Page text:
When North Carolina renter (and attorney) Melissa Brumback needed to move out of her residence early, she didn’t run into too much of a problem.
“I had to get out of a lease because my apartment was shot into by someone,” Brumback tells MainStreet. “Needless, to say the landlord let us out.”
Now, we’re not saying that the key to getting out of a lease is to be a victim of a drive-by shooting, but it’s important to know that while the specifics vary from state to state, getting out of a lease isn’t always so simple. Landlords, generally speaking, do have an obligation to keep your quarters inhabitable, but proving this type of contract breach (minus the aforementioned bullet holes) can be tricky … and time consuming.
“Any breach of the lease can allow you to break the lease and move elsewhere,” T. Russ Ferguson, an attorney in Washington, D.C., explains, before adding “you must give the landlord notice of the breach first, however, and the landlord can cure the breach” before you can move out debt-free.
If your landlord allows problems to persist, you may be able to terminate the contract at little-to-no personal expense. Additionally, depending on the language of your lease, you can work certain situations to your advantage.
“If your lease says you are entitled to a pool and the pool is broken for a month, you can sever your lease and move elsewhere,” Ferguson says. You also need to be willing to, as Brumbeck puts it, “fight the livability fight in court.” However, those looking to abandon their living arrangements due to personal reasons (such as a new job that requires relocation or a bad roommate who is driving them insane) may not be able to avoid paying out. The good news is, tenants choosing early termination don’t usually get stuck paying their contract in its entirety. This is because, by law, all landlords have to make a reasonable effort to find someone to take over a broken lease.
“If a lease says you are liable for one year and you leave at month two, [your landlord] can’t just sit back and do nothing and collect 10 extra months from you,” Brumback explains. “They must make good faith efforts to find alternative renters to minimize damages. Now, if they find someone to re-let the place at month five, you would still be liable for months three and four.”
You can minimize the financial damage your incur by giving as much notice to your landlord as possible and, subsequently, making sure that he or she follows up immediately by placing classified ads in the newspaper and rental signs on the property.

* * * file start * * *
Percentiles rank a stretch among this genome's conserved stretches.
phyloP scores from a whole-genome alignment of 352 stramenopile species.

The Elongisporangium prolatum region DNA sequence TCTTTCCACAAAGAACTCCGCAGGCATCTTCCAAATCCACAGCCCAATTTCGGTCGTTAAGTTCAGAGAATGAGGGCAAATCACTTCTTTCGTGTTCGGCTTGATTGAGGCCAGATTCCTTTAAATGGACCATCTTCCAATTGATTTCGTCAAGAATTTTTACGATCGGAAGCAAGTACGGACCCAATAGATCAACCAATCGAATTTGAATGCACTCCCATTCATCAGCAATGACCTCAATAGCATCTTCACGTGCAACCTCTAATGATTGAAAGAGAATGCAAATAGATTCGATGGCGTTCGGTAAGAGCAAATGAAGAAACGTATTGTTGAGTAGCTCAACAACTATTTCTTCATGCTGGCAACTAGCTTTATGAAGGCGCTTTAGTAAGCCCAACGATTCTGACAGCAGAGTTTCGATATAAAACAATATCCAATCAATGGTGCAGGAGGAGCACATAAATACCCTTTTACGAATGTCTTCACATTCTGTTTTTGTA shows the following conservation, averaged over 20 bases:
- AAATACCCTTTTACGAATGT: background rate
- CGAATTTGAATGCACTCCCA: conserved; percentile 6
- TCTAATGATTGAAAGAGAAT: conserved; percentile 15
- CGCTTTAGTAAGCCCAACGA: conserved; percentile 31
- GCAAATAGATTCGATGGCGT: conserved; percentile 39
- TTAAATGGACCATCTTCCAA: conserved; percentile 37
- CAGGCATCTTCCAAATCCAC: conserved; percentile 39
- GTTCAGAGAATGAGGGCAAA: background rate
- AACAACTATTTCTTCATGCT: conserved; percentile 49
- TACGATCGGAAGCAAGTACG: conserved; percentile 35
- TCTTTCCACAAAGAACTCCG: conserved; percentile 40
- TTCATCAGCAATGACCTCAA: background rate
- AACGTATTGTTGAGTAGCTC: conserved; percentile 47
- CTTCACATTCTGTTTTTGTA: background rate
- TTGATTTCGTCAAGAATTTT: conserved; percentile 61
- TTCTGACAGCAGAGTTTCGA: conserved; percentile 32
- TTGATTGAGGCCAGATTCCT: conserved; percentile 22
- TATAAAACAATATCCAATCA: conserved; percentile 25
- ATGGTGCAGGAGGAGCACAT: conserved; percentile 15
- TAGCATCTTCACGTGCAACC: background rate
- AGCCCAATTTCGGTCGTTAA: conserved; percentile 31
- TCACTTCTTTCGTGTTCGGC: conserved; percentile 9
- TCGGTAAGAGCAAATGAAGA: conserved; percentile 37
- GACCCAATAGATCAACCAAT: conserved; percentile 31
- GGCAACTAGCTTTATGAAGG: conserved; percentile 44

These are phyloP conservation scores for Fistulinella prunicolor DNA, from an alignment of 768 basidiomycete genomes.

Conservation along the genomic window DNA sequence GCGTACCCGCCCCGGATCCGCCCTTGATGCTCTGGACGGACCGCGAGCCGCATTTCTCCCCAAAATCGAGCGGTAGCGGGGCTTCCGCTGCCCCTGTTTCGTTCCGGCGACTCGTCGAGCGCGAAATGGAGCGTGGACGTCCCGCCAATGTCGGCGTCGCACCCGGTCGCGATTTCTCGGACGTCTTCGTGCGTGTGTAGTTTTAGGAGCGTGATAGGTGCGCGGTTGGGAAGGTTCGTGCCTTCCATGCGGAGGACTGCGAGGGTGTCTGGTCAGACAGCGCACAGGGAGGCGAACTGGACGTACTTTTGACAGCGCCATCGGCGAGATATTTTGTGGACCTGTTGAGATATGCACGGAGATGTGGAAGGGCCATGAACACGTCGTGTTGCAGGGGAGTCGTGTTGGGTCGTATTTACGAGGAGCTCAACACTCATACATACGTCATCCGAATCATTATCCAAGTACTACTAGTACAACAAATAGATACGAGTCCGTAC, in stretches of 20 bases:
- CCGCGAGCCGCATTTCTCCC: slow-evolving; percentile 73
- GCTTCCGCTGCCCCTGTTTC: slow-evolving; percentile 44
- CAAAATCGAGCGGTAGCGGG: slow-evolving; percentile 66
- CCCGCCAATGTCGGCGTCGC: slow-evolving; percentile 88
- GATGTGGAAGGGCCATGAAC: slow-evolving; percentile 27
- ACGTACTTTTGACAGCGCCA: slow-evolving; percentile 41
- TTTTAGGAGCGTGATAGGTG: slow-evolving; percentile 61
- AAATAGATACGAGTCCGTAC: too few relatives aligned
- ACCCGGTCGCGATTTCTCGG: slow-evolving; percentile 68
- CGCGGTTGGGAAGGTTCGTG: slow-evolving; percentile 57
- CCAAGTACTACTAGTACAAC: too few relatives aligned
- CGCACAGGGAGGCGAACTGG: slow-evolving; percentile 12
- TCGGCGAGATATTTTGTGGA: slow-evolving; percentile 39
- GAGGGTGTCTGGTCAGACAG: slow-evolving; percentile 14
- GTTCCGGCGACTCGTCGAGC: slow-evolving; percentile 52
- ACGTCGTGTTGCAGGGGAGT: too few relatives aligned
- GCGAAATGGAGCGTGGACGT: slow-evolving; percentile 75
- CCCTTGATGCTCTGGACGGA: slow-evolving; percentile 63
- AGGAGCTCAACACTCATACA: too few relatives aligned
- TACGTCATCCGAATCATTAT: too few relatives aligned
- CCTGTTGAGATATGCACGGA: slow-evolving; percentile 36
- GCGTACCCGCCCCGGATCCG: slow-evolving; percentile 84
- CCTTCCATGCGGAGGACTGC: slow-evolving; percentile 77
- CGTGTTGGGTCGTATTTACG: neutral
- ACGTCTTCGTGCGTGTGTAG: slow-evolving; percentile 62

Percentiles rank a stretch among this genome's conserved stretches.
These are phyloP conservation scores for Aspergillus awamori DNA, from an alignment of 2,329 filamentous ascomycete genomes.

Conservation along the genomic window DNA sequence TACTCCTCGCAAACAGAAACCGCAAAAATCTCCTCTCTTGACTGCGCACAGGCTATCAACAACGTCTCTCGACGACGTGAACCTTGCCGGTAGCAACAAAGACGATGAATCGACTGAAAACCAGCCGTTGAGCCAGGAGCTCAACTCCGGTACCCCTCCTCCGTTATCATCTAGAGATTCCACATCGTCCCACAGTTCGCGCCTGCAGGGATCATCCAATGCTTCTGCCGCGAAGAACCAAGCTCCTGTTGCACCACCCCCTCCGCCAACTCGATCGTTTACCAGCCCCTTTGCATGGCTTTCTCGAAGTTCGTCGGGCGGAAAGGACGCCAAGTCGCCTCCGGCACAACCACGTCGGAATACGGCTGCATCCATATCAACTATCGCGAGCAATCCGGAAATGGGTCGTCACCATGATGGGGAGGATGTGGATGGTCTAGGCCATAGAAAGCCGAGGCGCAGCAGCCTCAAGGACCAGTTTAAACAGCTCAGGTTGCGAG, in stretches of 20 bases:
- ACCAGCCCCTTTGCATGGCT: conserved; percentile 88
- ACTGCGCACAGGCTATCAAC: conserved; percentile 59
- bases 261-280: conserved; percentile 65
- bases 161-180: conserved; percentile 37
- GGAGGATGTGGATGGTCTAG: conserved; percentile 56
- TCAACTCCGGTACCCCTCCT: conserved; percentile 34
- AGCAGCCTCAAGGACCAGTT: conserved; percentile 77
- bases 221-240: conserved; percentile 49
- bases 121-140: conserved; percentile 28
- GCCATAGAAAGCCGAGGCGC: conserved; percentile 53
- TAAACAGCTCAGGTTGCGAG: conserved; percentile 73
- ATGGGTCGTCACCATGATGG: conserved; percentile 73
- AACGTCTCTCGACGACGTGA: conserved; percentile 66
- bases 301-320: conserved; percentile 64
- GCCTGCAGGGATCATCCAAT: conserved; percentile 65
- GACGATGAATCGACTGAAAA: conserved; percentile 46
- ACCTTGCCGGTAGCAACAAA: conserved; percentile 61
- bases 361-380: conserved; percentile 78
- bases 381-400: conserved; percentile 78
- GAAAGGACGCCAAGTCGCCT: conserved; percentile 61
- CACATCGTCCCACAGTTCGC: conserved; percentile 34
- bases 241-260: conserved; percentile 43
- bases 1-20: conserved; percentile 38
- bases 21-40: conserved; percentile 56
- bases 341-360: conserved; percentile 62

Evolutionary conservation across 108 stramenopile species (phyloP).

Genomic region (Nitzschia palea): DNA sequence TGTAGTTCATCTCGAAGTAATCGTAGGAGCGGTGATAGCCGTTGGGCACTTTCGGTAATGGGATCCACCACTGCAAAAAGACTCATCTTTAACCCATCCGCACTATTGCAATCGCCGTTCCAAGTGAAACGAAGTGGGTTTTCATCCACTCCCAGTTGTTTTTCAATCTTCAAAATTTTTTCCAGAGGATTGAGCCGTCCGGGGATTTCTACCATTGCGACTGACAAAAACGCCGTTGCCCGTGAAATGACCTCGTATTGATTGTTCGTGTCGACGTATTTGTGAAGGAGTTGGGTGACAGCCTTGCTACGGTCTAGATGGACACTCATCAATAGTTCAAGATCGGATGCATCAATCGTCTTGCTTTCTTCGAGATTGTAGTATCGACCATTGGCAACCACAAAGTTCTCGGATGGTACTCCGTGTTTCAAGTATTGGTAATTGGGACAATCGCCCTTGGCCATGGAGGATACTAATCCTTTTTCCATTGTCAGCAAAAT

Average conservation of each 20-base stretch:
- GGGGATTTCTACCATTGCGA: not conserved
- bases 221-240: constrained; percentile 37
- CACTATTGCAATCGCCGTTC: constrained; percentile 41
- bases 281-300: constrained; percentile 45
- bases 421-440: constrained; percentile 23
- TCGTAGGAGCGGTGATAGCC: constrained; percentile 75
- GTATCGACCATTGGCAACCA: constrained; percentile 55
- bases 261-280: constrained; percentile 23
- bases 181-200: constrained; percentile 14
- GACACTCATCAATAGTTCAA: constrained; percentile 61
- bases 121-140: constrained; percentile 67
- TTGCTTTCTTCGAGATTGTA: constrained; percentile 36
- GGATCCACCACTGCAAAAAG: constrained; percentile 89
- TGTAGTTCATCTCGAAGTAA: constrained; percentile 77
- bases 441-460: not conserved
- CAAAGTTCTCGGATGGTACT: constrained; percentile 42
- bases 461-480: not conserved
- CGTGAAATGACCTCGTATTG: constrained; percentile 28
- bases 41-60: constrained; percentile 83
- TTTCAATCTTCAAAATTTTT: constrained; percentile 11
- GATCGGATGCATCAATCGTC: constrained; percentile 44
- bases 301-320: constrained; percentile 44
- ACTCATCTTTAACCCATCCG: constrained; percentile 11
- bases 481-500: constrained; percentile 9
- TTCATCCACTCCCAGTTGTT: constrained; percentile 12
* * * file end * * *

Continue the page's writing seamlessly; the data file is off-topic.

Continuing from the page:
“If the tenant gives his or her landlord plenty of notice that they will be breaking their lease, there is often no consequence at all because the landlord has ample time to find another renter,” Ferguson says.
Moreover, lease-breakers looking to avoid paying rent for a long interim can consider subletting … even if it is prohibited in their original agreement. This is because, technically, you’re not subletting out your apartment. You’re covering the lease for your landlord.
“You get someone else to takeover your lease and make payments to the landlord instead of payments to the tenant, as in a sublet,” Ferguson explains. “Essentially, you have covered for the landlord yourself. That way, he has rented your apartment and you cannot be liable for lost rent during the remaining months of your lease.”
As FindLaw.com explains, “a landlord would be hard-pressed or foolhardy to turn away a willing prospect who has all the credit and background plusses that you had.” However, if you want to avoid complications, you can ask to have a sublet clause added to lease before you sign it.
In fact, you can also ask, prior to signing, to include a buy-out clause or early termination provision in your agreement. Renters electing to do so, however, need to pay careful attention to the wording as these types of provisions can be scripted to benefit the landlord just as easily as it can be to benefit them.
For example, if the early termination clause requires you to pay out four months of rent if you break the lease, you can be made to pay out those four months even if the landlord finds someone to rent the rooms before then. Additionally, many landlords may include a liquidated damages clause that requires you to pay a certain amount of money the second you give notice of an early termination … not matter how many Drive-by shootings may have occurred on the premises.
“It means that the landlord will not have to prove the actual amount of money damage your breach would cause,” Findlaw.com explains. “Don’t get stuck with one!”
For more information of what to do when your rented living arrangements are less than desirable, check out MainStreet’s article How to Evict a Bad Roommate.
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